Supportive housing, psychotherapy, youth services get funding boost

Posted February 9, 2017 by Site Manager

Canadian Mental Health Association (CMHA), Ontario commends the provincial government for its $140-million investment in mental health, while also recognizing the need for increased funding and enhanced services.

The Ontario government has committed to investing $140 million over three years – and an additional $50 million over each of the following three years – in supportive housing, psychotherapy and services for youth.

Minister of Health and Long-Term Care Eric Hoskins made the announcement at Routes, CMHA Toronto’s social resource centre, on Feb. 8, calling it a “big step forward” in an attempt to achieve parity between the importance of mental and physical health care.

“The investments in these key areas indicate that the government has taken the advice of the Mental Health and Addictions Leadership Advisory Council, and prioritized its funding accordingly,” said Camille Quenneville, CEO of CMHA Ontario.

“What’s also promising is to hear the minister today saying that mental health should be treated on par as physical health and that more funding and service enhancements are needed in our sector.”

The government announcement calls for the construction of 1,150 supportive housing units over the next two years. Once construction in complete, there will be 17,000 supportive housing units across Ontario.

The Ministry has promised more access to therapy to people living with conditions like anxiety and depression, helping them learn strategies to improve their mental health and be more successful in their daily lives. Ontario is working with Health Quality Ontario and other stakeholders to develop a provincial structured psychotherapy program, while also supporting the expansion of structured psychotherapy offered through existing partners. CMHA offers programs such as Bounce Back and Living Life to the Full.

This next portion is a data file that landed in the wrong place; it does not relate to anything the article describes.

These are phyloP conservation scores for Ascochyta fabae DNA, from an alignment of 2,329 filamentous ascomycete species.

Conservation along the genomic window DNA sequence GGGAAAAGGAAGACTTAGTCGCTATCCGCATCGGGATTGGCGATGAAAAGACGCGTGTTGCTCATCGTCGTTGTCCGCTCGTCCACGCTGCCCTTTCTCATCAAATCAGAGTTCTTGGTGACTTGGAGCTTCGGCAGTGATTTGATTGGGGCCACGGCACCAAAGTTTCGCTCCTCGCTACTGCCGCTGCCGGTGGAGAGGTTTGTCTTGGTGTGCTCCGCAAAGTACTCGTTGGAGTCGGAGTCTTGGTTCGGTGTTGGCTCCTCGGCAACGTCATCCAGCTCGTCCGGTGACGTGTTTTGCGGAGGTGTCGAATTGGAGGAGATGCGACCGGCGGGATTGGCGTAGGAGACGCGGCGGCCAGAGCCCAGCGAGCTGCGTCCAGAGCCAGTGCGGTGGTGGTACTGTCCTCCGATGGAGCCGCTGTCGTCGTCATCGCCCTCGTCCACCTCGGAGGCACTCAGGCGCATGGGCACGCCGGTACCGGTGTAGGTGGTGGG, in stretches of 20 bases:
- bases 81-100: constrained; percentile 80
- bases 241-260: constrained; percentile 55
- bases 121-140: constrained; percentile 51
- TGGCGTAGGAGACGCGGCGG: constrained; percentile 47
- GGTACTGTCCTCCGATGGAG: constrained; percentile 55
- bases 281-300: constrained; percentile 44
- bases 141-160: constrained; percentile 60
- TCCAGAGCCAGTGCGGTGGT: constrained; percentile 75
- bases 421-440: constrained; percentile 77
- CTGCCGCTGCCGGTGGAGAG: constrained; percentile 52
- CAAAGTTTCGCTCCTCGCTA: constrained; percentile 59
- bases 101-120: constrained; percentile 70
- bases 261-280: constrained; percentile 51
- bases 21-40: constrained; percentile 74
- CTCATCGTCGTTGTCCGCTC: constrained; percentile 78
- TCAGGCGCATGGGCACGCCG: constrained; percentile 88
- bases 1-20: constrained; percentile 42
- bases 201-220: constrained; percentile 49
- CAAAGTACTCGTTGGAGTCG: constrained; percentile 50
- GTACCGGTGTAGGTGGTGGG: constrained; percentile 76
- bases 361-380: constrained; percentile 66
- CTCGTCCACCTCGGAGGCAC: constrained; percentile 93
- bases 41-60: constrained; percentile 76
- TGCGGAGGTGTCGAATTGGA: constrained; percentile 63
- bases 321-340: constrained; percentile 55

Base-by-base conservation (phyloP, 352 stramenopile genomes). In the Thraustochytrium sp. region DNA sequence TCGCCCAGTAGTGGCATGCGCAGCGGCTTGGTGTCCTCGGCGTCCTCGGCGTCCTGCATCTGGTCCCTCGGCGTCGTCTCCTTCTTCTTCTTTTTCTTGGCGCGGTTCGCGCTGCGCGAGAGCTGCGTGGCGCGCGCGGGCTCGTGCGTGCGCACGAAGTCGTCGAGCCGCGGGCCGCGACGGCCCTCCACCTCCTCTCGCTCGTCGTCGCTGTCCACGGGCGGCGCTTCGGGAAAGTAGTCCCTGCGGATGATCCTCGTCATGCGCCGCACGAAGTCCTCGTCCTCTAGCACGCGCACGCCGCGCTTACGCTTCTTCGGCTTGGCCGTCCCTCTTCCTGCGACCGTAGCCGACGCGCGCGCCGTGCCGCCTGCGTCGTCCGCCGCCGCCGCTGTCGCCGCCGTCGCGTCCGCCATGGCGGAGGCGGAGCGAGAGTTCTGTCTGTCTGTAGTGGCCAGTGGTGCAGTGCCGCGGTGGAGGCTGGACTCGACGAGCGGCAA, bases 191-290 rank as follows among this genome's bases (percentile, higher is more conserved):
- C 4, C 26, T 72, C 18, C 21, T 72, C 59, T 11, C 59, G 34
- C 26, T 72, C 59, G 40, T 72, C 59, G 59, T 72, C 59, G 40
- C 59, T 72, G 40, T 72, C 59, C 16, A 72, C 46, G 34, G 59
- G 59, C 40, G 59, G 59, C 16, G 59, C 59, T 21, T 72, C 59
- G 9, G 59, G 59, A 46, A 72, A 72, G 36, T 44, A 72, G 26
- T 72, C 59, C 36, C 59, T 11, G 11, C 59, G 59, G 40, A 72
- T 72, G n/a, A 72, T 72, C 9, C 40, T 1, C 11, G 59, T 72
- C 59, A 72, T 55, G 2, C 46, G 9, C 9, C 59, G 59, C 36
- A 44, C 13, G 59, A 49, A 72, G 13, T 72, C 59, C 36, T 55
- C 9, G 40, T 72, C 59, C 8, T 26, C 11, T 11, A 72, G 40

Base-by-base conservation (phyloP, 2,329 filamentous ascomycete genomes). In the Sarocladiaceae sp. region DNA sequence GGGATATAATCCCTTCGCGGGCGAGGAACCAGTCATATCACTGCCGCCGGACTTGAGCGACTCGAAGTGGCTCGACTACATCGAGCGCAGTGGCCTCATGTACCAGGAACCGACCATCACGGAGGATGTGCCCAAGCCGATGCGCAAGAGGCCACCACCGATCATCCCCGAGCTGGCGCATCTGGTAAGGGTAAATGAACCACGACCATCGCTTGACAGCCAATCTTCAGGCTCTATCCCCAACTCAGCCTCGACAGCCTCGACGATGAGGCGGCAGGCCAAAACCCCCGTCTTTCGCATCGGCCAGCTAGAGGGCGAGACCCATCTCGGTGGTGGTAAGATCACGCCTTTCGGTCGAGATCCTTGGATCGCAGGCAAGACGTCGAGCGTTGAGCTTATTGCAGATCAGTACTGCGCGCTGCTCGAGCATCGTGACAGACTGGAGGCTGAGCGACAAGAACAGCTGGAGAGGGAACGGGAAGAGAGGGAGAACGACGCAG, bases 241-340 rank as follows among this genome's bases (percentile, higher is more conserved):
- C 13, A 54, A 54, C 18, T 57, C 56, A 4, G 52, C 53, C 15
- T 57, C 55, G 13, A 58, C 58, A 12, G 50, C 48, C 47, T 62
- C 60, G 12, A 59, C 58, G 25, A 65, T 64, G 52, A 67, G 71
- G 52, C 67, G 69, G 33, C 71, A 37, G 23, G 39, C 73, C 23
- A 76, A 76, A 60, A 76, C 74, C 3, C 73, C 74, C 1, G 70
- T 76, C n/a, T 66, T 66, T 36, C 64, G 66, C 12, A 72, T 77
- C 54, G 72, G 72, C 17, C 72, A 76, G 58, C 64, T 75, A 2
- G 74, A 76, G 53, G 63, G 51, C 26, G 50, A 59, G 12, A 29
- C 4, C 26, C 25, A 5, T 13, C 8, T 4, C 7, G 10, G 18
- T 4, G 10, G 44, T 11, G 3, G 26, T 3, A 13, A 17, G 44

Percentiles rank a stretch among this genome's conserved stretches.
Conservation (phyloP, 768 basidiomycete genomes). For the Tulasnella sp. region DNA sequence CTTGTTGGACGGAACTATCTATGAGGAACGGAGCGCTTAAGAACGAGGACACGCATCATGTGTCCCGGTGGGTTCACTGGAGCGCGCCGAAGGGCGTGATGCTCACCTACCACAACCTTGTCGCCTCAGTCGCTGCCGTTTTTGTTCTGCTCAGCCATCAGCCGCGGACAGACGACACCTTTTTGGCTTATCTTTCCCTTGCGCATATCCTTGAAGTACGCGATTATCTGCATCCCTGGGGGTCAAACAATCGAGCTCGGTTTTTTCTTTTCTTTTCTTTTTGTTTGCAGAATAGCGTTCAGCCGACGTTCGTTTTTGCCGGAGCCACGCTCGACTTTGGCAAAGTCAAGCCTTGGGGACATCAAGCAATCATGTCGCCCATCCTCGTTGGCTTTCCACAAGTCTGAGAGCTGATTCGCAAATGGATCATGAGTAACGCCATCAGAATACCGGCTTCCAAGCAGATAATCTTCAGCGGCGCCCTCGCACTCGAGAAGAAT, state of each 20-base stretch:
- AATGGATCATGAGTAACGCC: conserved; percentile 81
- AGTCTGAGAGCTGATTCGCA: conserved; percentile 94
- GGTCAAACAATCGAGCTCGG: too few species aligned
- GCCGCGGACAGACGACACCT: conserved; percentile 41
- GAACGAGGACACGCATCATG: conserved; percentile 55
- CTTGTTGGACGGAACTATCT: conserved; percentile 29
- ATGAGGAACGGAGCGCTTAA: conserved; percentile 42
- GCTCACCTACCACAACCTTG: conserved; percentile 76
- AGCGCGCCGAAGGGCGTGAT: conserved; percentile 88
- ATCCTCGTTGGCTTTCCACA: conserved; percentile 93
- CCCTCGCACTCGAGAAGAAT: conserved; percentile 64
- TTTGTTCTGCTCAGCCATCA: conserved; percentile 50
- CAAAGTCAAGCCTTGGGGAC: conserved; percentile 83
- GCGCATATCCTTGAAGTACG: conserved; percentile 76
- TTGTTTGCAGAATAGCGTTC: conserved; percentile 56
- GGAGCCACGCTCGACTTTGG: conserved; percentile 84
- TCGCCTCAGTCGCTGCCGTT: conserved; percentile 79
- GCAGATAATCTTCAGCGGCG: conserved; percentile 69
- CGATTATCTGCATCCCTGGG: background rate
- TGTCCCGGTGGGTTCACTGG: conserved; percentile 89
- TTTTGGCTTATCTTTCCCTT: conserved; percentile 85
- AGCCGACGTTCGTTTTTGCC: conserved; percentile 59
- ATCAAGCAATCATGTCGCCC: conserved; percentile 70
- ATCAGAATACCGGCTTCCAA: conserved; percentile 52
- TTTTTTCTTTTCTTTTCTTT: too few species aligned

The youth services funds are for nine new integrated youth service hubs for people between the ages of 12 and 25. As Hoskins noted, 70 percent of mental health issues surface during this time. This is in keeping with the current project at CMHA Lambton Kent, ACCESS Open Minds, which is also funded by the Boeckh Foundation.

While CMHA Ontario welcomes the government’s funding, the Feb. 8 announcement was made in the absence of a deal on the Health Accord. CMHA Ontario is advocating for an agreement, one in which additional dollars are earmarked for mental health and addictions services. CMHA Ontario is also calling on the federal, provincial and territorial ministers to hold true to their commitment of $11 billion for mental health and addictions and home care.